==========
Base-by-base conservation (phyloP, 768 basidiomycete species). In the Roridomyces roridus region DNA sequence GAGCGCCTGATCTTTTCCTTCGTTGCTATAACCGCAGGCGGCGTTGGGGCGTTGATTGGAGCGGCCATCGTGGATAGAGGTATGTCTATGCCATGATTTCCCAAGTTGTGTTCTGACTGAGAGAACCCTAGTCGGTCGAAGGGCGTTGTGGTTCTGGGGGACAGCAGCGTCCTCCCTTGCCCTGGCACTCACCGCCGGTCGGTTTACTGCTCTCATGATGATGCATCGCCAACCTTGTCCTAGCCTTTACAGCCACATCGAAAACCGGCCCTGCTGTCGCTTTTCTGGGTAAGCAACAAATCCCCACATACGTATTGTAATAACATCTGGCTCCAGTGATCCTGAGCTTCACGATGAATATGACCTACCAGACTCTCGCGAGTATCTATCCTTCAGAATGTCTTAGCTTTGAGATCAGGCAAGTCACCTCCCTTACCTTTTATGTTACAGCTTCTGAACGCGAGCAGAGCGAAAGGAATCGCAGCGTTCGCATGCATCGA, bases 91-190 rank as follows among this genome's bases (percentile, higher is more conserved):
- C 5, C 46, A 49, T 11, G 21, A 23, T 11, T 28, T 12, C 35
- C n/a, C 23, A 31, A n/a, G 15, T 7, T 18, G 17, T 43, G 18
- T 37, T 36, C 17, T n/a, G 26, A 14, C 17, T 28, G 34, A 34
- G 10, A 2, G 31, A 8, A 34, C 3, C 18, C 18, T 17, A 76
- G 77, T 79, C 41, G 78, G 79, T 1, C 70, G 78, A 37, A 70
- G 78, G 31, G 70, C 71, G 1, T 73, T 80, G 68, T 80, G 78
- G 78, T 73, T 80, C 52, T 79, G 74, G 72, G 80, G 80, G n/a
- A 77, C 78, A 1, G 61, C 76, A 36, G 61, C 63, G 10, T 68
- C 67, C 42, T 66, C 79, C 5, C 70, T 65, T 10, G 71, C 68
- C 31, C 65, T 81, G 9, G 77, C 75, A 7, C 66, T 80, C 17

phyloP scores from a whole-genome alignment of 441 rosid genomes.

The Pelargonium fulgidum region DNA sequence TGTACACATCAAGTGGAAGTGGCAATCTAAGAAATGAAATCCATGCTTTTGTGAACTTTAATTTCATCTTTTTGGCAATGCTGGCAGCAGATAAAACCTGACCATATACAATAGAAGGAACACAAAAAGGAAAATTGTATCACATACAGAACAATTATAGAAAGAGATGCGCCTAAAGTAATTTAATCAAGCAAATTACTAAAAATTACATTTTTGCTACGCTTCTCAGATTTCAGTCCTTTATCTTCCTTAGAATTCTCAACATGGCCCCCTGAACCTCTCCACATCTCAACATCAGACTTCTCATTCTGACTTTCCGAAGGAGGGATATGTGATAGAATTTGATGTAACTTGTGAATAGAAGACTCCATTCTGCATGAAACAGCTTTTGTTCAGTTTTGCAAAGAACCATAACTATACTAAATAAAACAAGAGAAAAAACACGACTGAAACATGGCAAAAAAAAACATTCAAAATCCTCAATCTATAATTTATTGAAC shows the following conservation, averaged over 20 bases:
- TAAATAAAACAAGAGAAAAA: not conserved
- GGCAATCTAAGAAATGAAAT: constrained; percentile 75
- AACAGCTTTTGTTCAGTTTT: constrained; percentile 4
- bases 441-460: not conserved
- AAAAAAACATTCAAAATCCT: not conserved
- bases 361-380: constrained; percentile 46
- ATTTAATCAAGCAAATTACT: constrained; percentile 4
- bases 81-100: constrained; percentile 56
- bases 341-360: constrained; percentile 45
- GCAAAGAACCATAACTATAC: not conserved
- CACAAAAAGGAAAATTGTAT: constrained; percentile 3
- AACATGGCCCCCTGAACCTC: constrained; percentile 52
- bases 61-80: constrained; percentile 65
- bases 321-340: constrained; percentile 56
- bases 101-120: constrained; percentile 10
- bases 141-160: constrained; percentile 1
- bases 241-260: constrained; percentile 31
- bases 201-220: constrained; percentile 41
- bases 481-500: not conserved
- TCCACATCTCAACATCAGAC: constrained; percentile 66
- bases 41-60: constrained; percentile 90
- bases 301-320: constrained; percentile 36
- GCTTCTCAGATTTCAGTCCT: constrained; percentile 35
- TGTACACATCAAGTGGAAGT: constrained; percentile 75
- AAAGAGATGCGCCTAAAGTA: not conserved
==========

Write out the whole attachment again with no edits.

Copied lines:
Base-by-base conservation (phyloP, 768 basidiomycete species). In the Roridomyces roridus region DNA sequence GAGCGCCTGATCTTTTCCTTCGTTGCTATAACCGCAGGCGGCGTTGGGGCGTTGATTGGAGCGGCCATCGTGGATAGAGGTATGTCTATGCCATGATTTCCCAAGTTGTGTTCTGACTGAGAGAACCCTAGTCGGTCGAAGGGCGTTGTGGTTCTGGGGGACAGCAGCGTCCTCCCTTGCCCTGGCACTCACCGCCGGTCGGTTTACTGCTCTCATGATGATGCATCGCCAACCTTGTCCTAGCCTTTACAGCCACATCGAAAACCGGCCCTGCTGTCGCTTTTCTGGGTAAGCAACAAATCCCCACATACGTATTGTAATAACATCTGGCTCCAGTGATCCTGAGCTTCACGATGAATATGACCTACCAGACTCTCGCGAGTATCTATCCTTCAGAATGTCTTAGCTTTGAGATCAGGCAAGTCACCTCCCTTACCTTTTATGTTACAGCTTCTGAACGCGAGCAGAGCGAAAGGAATCGCAGCGTTCGCATGCATCGA, bases 91-190 rank as follows among this genome's bases (percentile, higher is more conserved):
- C 5, C 46, A 49, T 11, G 21, A 23, T 11, T 28, T 12, C 35
- C n/a, C 23, A 31, A n/a, G 15, T 7, T 18, G 17, T 43, G 18
- T 37, T 36, C 17, T n/a, G 26, A 14, C 17, T 28, G 34, A 34
- G 10, A 2, G 31, A 8, A 34, C 3, C 18, C 18, T 17, A 76
- G 77, T 79, C 41, G 78, G 79, T 1, C 70, G 78, A 37, A 70
- G 78, G 31, G 70, C 71, G 1, T 73, T 80, G 68, T 80, G 78
- G 78, T 73, T 80, C 52, T 79, G 74, G 72, G 80, G 80, G n/a
- A 77, C 78, A 1, G 61, C 76, A 36, G 61, C 63, G 10, T 68
- C 67, C 42, T 66, C 79, C 5, C 70, T 65, T 10, G 71, C 68
- C 31, C 65, T 81, G 9, G 77, C 75, A 7, C 66, T 80, C 17

phyloP scores from a whole-genome alignment of 441 rosid genomes.

The Pelargonium fulgidum region DNA sequence TGTACACATCAAGTGGAAGTGGCAATCTAAGAAATGAAATCCATGCTTTTGTGAACTTTAATTTCATCTTTTTGGCAATGCTGGCAGCAGATAAAACCTGACCATATACAATAGAAGGAACACAAAAAGGAAAATTGTATCACATACAGAACAATTATAGAAAGAGATGCGCCTAAAGTAATTTAATCAAGCAAATTACTAAAAATTACATTTTTGCTACGCTTCTCAGATTTCAGTCCTTTATCTTCCTTAGAATTCTCAACATGGCCCCCTGAACCTCTCCACATCTCAACATCAGACTTCTCATTCTGACTTTCCGAAGGAGGGATATGTGATAGAATTTGATGTAACTTGTGAATAGAAGACTCCATTCTGCATGAAACAGCTTTTGTTCAGTTTTGCAAAGAACCATAACTATACTAAATAAAACAAGAGAAAAAACACGACTGAAACATGGCAAAAAAAAACATTCAAAATCCTCAATCTATAATTTATTGAAC shows the following conservation, averaged over 20 bases:
- TAAATAAAACAAGAGAAAAA: not conserved
- GGCAATCTAAGAAATGAAAT: constrained; percentile 75
- AACAGCTTTTGTTCAGTTTT: constrained; percentile 4
- bases 441-460: not conserved
- AAAAAAACATTCAAAATCCT: not conserved
- bases 361-380: constrained; percentile 46
- ATTTAATCAAGCAAATTACT: constrained; percentile 4
- bases 81-100: constrained; percentile 56
- bases 341-360: constrained; percentile 45
- GCAAAGAACCATAACTATAC: not conserved
- CACAAAAAGGAAAATTGTAT: constrained; percentile 3
- AACATGGCCCCCTGAACCTC: constrained; percentile 52
- bases 61-80: constrained; percentile 65
- bases 321-340: constrained; percentile 56
- bases 101-120: constrained; percentile 10
- bases 141-160: constrained; percentile 1
- bases 241-260: constrained; percentile 31
- bases 201-220: constrained; percentile 41
- bases 481-500: not conserved
- TCCACATCTCAACATCAGAC: constrained; percentile 66
- bases 41-60: constrained; percentile 90
- bases 301-320: constrained; percentile 36
- GCTTCTCAGATTTCAGTCCT: constrained; percentile 35
- TGTACACATCAAGTGGAAGT: constrained; percentile 75
- AAAGAGATGCGCCTAAAGTA: not conserved